And yet, like I said–that somehow makes me love this issue even more. Writer Jeff Parker is much smarter than me, so a lot of times his more sly jokes bounce right off my thick, fat head. But I felt like everything really clicked here for me and everyone working on this was on the same page: this is very much a Silver Age Batman story, with Silver Age concerns (rejection, obsolescence, anxiety about change) and Silver Age tropes (duplicates, scientific wonders), disguised as an Adam West Batman story, so the deceptive cover really works. I mean, sure, eventually it got pretty roundly beat by Marvel, but…DC’s Silver Age formula worked devastatingly well for a good long period of time. Why aren’t there more conscious attempts to recreate it when doing the all-ages books?
There’s also some really good Batman ’66 stuff in here too (a perfect celebrity cameo for the window-climbing scene, pitch-perfect dialogue from the villains, I loved the rowboat Bruce and Dick go fishing in is called “Old Chum”), but…yeah. This worked for me really, really well and is in many ways is *exactly* what I want from my DC Digital books. Protip: it’s a dollar cheaper to get the print copy than it is to buy it digitally? (???)
SCOOBY-DOO TEAM-UP #6: Okay, I thought I’d get into this at the end of all the reviews but here’s a thing I find confusing: if I’d bought the three parts to the Adventures of Superman story above, it would have cost me $2.97 instead of $3.99 for the print copy. That Batman ’66 story would’ve cost me $3.98 digitally, instead of $2.99 in print, and this issue of Scooby-Doo Team-Up will probably cost me $1.98 digitally, but is $2.99 in print. I’m paying $0.99 digitally for each installment of Sensation Comics, which probably means it’ll be $2.97 for each digital issue that’s $3.99 in print.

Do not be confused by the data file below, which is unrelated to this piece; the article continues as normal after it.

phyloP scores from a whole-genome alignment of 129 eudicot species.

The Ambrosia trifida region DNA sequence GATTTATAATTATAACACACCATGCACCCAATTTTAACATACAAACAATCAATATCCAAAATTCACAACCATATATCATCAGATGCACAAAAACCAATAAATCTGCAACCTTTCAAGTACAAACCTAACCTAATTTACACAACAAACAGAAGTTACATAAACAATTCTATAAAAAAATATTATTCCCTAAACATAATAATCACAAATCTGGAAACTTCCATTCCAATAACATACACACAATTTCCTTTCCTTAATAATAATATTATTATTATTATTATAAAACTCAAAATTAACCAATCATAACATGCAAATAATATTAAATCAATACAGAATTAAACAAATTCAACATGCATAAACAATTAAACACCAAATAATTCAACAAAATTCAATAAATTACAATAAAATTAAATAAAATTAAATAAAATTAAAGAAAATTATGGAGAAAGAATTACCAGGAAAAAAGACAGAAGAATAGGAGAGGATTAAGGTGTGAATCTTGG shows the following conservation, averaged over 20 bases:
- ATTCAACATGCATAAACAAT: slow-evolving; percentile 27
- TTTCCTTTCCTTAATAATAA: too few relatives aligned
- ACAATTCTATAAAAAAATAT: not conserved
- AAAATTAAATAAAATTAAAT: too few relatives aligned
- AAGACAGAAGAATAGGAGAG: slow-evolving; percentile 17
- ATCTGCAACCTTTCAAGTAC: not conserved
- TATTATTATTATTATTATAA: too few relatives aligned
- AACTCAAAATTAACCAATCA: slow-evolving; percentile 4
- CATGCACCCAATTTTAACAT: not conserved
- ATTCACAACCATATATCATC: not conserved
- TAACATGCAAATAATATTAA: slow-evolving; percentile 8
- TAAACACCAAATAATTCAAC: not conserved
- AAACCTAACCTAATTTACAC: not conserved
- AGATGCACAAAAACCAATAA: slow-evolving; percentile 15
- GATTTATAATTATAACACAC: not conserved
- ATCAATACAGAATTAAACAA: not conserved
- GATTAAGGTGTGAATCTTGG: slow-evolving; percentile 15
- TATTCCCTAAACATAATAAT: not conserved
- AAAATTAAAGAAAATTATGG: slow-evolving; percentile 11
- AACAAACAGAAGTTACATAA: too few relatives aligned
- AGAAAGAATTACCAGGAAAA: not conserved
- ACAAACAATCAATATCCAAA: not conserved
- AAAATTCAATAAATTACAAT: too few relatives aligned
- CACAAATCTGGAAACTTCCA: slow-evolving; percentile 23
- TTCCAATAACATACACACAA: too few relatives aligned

Now, I’m sure there are a lot of factors to take in consideration as to why those prices break down the way they do–I’m not sure if it’s this way every month, but the $3.99 print books are 30 pages of story, and the $2.99 books are 20 pages–but I feel they send out a very weird message. If I’m feeling generous, that message is probably “don’t price by the line, price by the product” or maybe “don’t worry about the print editions, we’ll price them as needed to cover our nut.” But it feels more like “we are either not paying any attention to how our digital line looks to any customers in the direct market, or we are not paying any attention to how our digital line looks at all.” If nothing else, I think good marketing and sales practices should be about reducing the number of obstacles a potential customer has to clear between picking up the product and paying for the product, right? So why would you put a system in place where the digital customer has to consider whether or not they should wait for the print version and save money, as I would’ve with Batman ’66, or a direct market consumer has to wonder if they’re shouldering the financial burden for a company not hurting for cash to build a presence in a different marketplace?